Gibson: Dorian damage could cost WSC $15M-$20M

The preliminary cost to restore damaged water and sewerage infrastructure damaged by Hurricane Dorian could be around $15 million to $20 million, Executive Chairman of the Water and Sewerage Corporation (WSC) Adrian Gibson told Guardian Business yesterday, adding that the corporation has encountered significant damage to its infrastructure in the Abacos.

Gibson added that lost revenue from Abaco, WSC’s second-largest revenue earner, will affect the corporation’s bottom line. For comparison, he explained that in 2017 Abaco brought in $2.67 million of the of $7.6 million collected in the Family Islands, while in 2018 it brought in $3.1 million of the $8.2 million collected in the Family Islands.

According to Gibson, Abaco suffered extensive water inclusion into its system, as water is derived from wells on the island. He added that the corporation has had water samples tested and found disturbing results that have led to repetitive flushing and treatment of the water on the island.

“We have had some concerning results in certain communities on Abaco, so we have decided to continue testing, treating and flushing the water,” Gibson said.

“In some areas, we have had some very troubling results. We have issued a boil water order throughout Abaco from end to end.”

He said the “absolute destruction” of public infrastructure, homes and life on Abaco is something he will never forget.

WSC lost reverse osmosis (RO) plants, heavy equipment and multiple offices on Abaco, Gibson said, adding that a $1.5 million pipeline suffered damage and will likely have to be replaced, and 3,900 service laterals will also have to be replaced.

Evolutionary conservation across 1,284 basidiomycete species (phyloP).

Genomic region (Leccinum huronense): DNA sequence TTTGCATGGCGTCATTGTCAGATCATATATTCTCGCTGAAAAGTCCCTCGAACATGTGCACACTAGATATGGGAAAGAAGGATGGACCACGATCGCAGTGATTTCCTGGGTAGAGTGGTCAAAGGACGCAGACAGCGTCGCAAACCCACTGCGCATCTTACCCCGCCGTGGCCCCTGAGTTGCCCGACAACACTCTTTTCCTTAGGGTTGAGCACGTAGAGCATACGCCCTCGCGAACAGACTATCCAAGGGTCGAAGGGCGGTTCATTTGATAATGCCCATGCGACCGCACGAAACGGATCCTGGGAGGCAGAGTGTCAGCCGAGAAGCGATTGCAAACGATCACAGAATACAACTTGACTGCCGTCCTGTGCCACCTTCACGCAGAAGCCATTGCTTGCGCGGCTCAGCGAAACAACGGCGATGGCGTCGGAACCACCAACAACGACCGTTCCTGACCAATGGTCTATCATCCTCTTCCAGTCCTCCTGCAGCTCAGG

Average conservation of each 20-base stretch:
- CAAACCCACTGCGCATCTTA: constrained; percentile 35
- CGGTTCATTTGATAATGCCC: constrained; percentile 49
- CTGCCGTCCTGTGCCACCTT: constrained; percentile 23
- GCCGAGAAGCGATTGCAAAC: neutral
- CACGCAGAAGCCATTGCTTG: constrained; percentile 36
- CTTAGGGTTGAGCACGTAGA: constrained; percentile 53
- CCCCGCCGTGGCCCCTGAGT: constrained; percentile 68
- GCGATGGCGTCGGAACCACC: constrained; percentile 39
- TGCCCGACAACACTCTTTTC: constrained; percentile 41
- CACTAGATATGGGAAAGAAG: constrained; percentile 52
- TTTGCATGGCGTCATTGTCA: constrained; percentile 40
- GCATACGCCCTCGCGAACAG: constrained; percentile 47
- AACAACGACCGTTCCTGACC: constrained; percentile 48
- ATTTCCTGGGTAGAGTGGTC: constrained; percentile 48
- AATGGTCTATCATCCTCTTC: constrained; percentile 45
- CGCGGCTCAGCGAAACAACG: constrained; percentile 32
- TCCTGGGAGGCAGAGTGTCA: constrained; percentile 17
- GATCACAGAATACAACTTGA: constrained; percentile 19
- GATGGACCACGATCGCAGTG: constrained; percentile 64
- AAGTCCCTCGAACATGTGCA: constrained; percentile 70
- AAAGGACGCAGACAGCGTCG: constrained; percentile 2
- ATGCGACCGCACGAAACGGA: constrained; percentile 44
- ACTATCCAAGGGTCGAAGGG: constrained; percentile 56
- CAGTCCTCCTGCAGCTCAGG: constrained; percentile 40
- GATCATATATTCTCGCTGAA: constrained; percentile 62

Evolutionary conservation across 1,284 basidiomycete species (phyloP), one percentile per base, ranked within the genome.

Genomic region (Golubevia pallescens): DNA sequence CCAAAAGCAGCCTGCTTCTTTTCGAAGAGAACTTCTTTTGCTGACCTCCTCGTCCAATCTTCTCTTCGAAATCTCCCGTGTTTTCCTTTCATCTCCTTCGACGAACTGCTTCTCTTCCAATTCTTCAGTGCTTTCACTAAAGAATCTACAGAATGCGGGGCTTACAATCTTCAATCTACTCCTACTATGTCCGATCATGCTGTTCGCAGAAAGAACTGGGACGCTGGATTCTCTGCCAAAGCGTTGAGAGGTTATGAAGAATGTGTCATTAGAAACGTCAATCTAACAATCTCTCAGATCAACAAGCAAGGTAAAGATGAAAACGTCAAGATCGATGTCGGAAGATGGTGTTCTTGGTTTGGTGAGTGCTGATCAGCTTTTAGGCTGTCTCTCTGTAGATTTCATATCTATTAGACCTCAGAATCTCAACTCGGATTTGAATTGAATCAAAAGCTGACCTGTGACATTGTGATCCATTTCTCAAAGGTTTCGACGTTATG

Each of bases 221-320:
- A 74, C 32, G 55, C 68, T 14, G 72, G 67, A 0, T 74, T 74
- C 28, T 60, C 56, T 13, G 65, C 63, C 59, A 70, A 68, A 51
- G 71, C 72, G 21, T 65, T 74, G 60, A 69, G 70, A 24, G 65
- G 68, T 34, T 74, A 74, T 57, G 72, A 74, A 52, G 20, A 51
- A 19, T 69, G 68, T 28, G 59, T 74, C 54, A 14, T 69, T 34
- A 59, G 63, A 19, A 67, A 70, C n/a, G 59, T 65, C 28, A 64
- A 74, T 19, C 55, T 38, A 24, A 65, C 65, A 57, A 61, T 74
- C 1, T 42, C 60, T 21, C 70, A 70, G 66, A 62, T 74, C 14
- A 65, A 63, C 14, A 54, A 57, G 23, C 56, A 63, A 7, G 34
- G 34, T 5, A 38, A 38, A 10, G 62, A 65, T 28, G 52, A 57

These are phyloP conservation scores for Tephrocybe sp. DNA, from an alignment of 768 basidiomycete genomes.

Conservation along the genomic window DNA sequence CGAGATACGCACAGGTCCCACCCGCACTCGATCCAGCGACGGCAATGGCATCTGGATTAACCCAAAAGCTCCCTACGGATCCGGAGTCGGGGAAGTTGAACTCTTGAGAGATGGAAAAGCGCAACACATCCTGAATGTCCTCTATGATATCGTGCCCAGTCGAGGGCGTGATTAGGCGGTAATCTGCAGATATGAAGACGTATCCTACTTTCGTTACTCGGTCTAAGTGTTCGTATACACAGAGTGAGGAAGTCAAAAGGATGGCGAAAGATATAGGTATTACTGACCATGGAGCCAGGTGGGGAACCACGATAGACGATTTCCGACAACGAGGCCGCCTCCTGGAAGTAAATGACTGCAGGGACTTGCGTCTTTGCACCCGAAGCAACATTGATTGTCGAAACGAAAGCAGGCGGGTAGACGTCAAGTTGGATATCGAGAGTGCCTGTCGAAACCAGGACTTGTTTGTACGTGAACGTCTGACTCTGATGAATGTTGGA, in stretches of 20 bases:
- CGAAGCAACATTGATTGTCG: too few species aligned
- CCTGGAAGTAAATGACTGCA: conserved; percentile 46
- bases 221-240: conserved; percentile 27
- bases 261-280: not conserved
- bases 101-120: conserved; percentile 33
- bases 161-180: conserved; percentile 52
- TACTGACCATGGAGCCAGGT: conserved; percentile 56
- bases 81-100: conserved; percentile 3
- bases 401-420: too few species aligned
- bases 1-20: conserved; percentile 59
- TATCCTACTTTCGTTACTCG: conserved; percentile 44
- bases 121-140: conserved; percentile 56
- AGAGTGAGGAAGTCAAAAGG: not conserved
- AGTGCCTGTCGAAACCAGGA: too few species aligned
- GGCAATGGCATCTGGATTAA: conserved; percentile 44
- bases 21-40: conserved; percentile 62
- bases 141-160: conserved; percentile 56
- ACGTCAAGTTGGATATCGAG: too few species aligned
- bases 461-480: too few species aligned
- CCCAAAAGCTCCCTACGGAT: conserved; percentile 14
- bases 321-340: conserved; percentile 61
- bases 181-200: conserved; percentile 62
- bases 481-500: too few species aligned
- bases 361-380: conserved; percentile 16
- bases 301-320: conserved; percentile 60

“There are areas where we have suffered major damage, loss of storage tanks and RO plants on three cays,” said Gibson.

“All vehicles have been compromised by floodwater.”

WSC infrastructure on Moore’s Island, which received extensive damage, was slated to be restored yesterday. Water service has been restored to South Abaco.

Gibson explained that the corporation has been rotating teams in and out of the Abacos in order to get reconstruction done. He added that the Abaco team was evacuated following the storm and given allowances, time off and counseling.

Gibson said WSC has dispatched employees to Grand Bahama to assist the Grand Bahama Utility Company.

“We met and discussed collaborative efforts to reconstruct Grand Bahama,” he said.

Gibson said WSC made a presentation to the Cabinet, which he said is cognizant of the importance of getting potable water to the people of Abaco.

“The government has been accommodating,” he said.

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Chester Robards

Chester Robards rejoined The Nassau Guardian in November 2017 as a senior business reporter. He has covered myriad topics and events for The Nassau Guardian. Education: Florida International University, BS in Journalism

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